Physics & Astronomy News

	Takaaki Kajita<br />
	Super-Kamiokande Collaboration<br />
	University of Tokyo, Kashiwa, Japan</p>
	Arthur B. McDonald<br />
	Sudbury Neutrino Observatory Collaboration<br />
	Queen’s University, Kingston, Canada</p>
The Nobel Prize in Physics 2015 Awarded
The Nobel Prize in Physics 2015 was awarded jointly to Takaaki Kajita and Arthur B. McDonald
	Covering all the angles</p>
	<br />
	Terahertz waves leak out of a small slit in the antenna at different angles, depending on frequency. The receiver can be tuned to select one angle, plucking a single data channel from a stream containing many channels.</p>
	<br />
	Mittleman lab/Brown University<br />
Researchers develop key component for terahertz wireless
Researchers from Brown University have developed what they believe to be the first system for multiplexing terahertz waves.

	Still image from animation of Philae separating from Rosetta and descending to the surface of comet 67P/Churyumov-Gerasimenko in November 2014.</p>
	Copyright ESA/ATG medialab</p>
Philae Probe Lands on the Rosetta Comet
ESA’s Rosetta mission has soft-landed its Philae probe on a comet, the first time in history that such an extraordinary feat has been achieved.
	Schematic of the new electricity generation technique. Bodies 1 and 2 have different work functions.<br />
	Credit: VTT</p>
New Technique for Generating Electricity Demonstrated
Scientists have demonstrated a new technique for generating electrical energy from mechanical vibrations.

Astronomers Solve Puzzle About Bizarre Object at the Center of our Galaxy
Latest research suggests enormous black hole drove two binary stars to merge into one.
Existence of Interacting Parallel Worlds Proposed
Many Interacting Worlds theory challenges foundations of quantum science
Universe May Face a darker future
New research offers a novel insight into the nature of dark matter and dark energy and what the future of our Universe might be.

Science Facts

From Here To There

by Gene Mascoli and

Image of the spiral galaxy NGC 4414: Image Courtesy NSSDC Photo Gallery We all know that our galaxy, the Milky Way, is big -- very big. So big in fact that its size is impossible to grasp. To cope with the astronomical distances of galaxies, since miles or kilometers won't do, scientists have had to resort to using a really big yardstick. That yardstick is the distance light travels in one year, what scientists call a 'light year.' A light year is an obvious choice. It makes use of a concept that we are all familiar with, a year, the time it takes Earth to travel around our Sun. It also makes use of something that eats up a lot of miles, the distance light, traveling at 186,000 miles per second, covers in one year, 5 trillion, 880 billion miles or, approximately 6 million million miles.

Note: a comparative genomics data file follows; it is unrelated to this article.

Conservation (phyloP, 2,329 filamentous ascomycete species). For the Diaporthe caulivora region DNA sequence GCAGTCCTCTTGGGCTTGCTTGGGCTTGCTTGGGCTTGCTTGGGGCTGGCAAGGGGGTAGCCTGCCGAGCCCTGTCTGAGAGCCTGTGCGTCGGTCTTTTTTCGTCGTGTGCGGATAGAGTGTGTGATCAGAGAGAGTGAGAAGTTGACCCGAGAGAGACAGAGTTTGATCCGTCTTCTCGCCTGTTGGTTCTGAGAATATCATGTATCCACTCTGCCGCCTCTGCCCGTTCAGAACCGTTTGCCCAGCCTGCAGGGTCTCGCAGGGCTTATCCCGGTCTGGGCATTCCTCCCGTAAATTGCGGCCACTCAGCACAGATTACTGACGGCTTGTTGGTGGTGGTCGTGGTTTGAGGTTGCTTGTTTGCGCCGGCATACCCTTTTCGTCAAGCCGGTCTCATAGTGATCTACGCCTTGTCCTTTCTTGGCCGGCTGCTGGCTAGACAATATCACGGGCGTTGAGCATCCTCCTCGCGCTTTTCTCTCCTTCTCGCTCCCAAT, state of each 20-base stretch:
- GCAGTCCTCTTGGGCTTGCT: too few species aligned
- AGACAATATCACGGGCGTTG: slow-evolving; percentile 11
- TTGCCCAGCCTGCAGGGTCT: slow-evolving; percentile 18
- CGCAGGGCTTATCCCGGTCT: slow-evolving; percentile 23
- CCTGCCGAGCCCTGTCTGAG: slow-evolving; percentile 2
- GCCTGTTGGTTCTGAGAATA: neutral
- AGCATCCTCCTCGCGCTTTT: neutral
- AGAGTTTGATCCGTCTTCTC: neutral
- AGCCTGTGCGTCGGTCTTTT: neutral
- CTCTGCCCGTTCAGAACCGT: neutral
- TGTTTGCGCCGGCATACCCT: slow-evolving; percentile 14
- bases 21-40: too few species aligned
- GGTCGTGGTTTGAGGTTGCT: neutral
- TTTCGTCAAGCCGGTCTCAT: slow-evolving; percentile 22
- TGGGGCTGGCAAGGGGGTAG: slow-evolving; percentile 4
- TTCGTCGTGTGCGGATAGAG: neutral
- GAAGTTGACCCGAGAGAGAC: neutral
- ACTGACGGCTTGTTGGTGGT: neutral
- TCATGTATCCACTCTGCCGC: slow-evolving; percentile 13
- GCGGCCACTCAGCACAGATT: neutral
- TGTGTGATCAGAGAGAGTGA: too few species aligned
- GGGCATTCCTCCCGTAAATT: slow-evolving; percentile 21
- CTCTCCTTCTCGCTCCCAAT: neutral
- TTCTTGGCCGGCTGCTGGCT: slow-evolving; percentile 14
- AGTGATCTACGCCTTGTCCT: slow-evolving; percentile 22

Now for some of you, the concept of a light year is familiar. But that's the point. It sounds familiar and tame to say that Alpha-Centauri, our nearest star, is 4.3 light years away. But if we add the zeros, we truly see how isolated we are, circling our Sun in our corner of the Milky Way. Alpha-Centauri is 25,000,000,000,000 miles from Earth.

Now consider that the most distant objects that we can see without a telescope are about 1.75 million light years away. There we go again -- big numbers. But that's a big number of something that already is a gigantic number. And that doesn't even take into consideration what the Hubble Space Telescope can see, distances of over 7 billion light years away. We are just now seeing light that left those distance realms in the early days of the universe. The universe is indeed a very, very big place.

Comet Borrelly as Seen By Deep Space 1
Stars With Long Hair

Throughout history, people have been both awed and alarmed by comets, stars with 'long hair' that appeared in the sky unannounced and unpredictably. We now know that comets are dirty-ice leftovers fro ...
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Nuclides & Isotopes

An atom that has an unbalanced ratio of neutrons to protons in the nucleus seeks to become more stable. The unbalanced or unstable atom tries to become more stable by changing the number of neutrons a ...
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Among the biggest challenges for GP-B is keeping its Science Instrument Assembly constantly cooled to a temperature of 1.8 Kelvin, or minus 271.4 degrees Celsius (slightly above absolute zero), which will last 18 to 24 months.
GP-B: More Than Just a Pretty Face

Questions about the ways space, time, light and gravity relate to each other have been asked for eons. Theories have been offered, yet many puzzles remain to be solved. No spacecraft ever built has re ...
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